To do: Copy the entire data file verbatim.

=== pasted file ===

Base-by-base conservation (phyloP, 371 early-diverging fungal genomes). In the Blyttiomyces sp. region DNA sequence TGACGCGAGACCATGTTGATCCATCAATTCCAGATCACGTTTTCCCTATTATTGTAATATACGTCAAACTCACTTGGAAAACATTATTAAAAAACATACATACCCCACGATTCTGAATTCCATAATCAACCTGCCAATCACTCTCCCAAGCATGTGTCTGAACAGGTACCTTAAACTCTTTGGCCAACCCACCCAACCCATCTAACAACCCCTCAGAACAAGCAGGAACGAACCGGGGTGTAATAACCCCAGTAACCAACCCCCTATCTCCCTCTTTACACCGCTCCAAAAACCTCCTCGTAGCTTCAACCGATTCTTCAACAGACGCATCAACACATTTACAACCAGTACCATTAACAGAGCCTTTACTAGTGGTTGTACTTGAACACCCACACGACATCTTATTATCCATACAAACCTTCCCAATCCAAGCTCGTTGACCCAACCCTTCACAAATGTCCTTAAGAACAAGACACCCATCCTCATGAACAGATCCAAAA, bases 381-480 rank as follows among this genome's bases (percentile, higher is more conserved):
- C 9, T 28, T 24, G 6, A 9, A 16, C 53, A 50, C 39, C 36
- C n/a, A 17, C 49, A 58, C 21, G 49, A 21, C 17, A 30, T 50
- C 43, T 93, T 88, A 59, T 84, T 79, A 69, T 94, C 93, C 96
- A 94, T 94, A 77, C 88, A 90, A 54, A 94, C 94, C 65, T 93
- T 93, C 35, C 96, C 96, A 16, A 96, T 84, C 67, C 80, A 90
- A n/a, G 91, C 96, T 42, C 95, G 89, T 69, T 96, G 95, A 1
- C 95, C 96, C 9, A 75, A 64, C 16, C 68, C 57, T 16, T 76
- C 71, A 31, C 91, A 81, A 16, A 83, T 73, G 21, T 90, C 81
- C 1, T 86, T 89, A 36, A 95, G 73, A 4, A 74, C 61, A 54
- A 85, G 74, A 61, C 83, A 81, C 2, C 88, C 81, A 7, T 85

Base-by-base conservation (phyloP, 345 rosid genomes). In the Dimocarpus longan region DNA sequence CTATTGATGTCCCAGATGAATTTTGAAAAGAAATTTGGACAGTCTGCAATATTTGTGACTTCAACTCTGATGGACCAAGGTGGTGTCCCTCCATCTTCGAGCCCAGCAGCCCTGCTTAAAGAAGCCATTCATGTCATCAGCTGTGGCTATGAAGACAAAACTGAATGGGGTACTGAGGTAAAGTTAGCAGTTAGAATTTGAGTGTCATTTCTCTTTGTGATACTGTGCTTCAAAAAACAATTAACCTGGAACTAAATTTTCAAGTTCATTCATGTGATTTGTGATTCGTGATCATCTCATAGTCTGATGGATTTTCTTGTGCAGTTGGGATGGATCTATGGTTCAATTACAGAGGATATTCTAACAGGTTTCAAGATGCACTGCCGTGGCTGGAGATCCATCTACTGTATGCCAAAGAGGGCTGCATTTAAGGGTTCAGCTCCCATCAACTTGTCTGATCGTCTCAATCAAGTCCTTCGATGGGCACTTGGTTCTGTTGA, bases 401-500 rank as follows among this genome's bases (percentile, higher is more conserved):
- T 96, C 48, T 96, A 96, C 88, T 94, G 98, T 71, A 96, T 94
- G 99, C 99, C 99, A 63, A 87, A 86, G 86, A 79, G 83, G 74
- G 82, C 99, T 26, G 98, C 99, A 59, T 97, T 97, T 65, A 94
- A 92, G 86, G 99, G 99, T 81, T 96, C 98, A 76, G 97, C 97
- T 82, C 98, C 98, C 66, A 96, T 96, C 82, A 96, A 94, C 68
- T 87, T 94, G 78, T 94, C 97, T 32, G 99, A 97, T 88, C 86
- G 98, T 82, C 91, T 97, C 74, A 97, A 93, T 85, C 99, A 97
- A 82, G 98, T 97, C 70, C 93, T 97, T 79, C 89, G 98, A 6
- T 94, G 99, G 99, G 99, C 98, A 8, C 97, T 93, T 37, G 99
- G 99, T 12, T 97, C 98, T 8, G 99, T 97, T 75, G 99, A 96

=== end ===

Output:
Base-by-base conservation (phyloP, 371 early-diverging fungal genomes). In the Blyttiomyces sp. region DNA sequence TGACGCGAGACCATGTTGATCCATCAATTCCAGATCACGTTTTCCCTATTATTGTAATATACGTCAAACTCACTTGGAAAACATTATTAAAAAACATACATACCCCACGATTCTGAATTCCATAATCAACCTGCCAATCACTCTCCCAAGCATGTGTCTGAACAGGTACCTTAAACTCTTTGGCCAACCCACCCAACCCATCTAACAACCCCTCAGAACAAGCAGGAACGAACCGGGGTGTAATAACCCCAGTAACCAACCCCCTATCTCCCTCTTTACACCGCTCCAAAAACCTCCTCGTAGCTTCAACCGATTCTTCAACAGACGCATCAACACATTTACAACCAGTACCATTAACAGAGCCTTTACTAGTGGTTGTACTTGAACACCCACACGACATCTTATTATCCATACAAACCTTCCCAATCCAAGCTCGTTGACCCAACCCTTCACAAATGTCCTTAAGAACAAGACACCCATCCTCATGAACAGATCCAAAA, bases 381-480 rank as follows among this genome's bases (percentile, higher is more conserved):
- C 9, T 28, T 24, G 6, A 9, A 16, C 53, A 50, C 39, C 36
- C n/a, A 17, C 49, A 58, C 21, G 49, A 21, C 17, A 30, T 50
- C 43, T 93, T 88, A 59, T 84, T 79, A 69, T 94, C 93, C 96
- A 94, T 94, A 77, C 88, A 90, A 54, A 94, C 94, C 65, T 93
- T 93, C 35, C 96, C 96, A 16, A 96, T 84, C 67, C 80, A 90
- A n/a, G 91, C 96, T 42, C 95, G 89, T 69, T 96, G 95, A 1
- C 95, C 96, C 9, A 75, A 64, C 16, C 68, C 57, T 16, T 76
- C 71, A 31, C 91, A 81, A 16, A 83, T 73, G 21, T 90, C 81
- C 1, T 86, T 89, A 36, A 95, G 73, A 4, A 74, C 61, A 54
- A 85, G 74, A 61, C 83, A 81, C 2, C 88, C 81, A 7, T 85

Base-by-base conservation (phyloP, 345 rosid genomes). In the Dimocarpus longan region DNA sequence CTATTGATGTCCCAGATGAATTTTGAAAAGAAATTTGGACAGTCTGCAATATTTGTGACTTCAACTCTGATGGACCAAGGTGGTGTCCCTCCATCTTCGAGCCCAGCAGCCCTGCTTAAAGAAGCCATTCATGTCATCAGCTGTGGCTATGAAGACAAAACTGAATGGGGTACTGAGGTAAAGTTAGCAGTTAGAATTTGAGTGTCATTTCTCTTTGTGATACTGTGCTTCAAAAAACAATTAACCTGGAACTAAATTTTCAAGTTCATTCATGTGATTTGTGATTCGTGATCATCTCATAGTCTGATGGATTTTCTTGTGCAGTTGGGATGGATCTATGGTTCAATTACAGAGGATATTCTAACAGGTTTCAAGATGCACTGCCGTGGCTGGAGATCCATCTACTGTATGCCAAAGAGGGCTGCATTTAAGGGTTCAGCTCCCATCAACTTGTCTGATCGTCTCAATCAAGTCCTTCGATGGGCACTTGGTTCTGTTGA, bases 401-500 rank as follows among this genome's bases (percentile, higher is more conserved):
- T 96, C 48, T 96, A 96, C 88, T 94, G 98, T 71, A 96, T 94
- G 99, C 99, C 99, A 63, A 87, A 86, G 86, A 79, G 83, G 74
- G 82, C 99, T 26, G 98, C 99, A 59, T 97, T 97, T 65, A 94
- A 92, G 86, G 99, G 99, T 81, T 96, C 98, A 76, G 97, C 97
- T 82, C 98, C 98, C 66, A 96, T 96, C 82, A 96, A 94, C 68
- T 87, T 94, G 78, T 94, C 97, T 32, G 99, A 97, T 88, C 86
- G 98, T 82, C 91, T 97, C 74, A 97, A 93, T 85, C 99, A 97
- A 82, G 98, T 97, C 70, C 93, T 97, T 79, C 89, G 98, A 6
- T 94, G 99, G 99, G 99, C 98, A 8, C 97, T 93, T 37, G 99
- G 99, T 12, T 97, C 98, T 8, G 99, T 97, T 75, G 99, A 96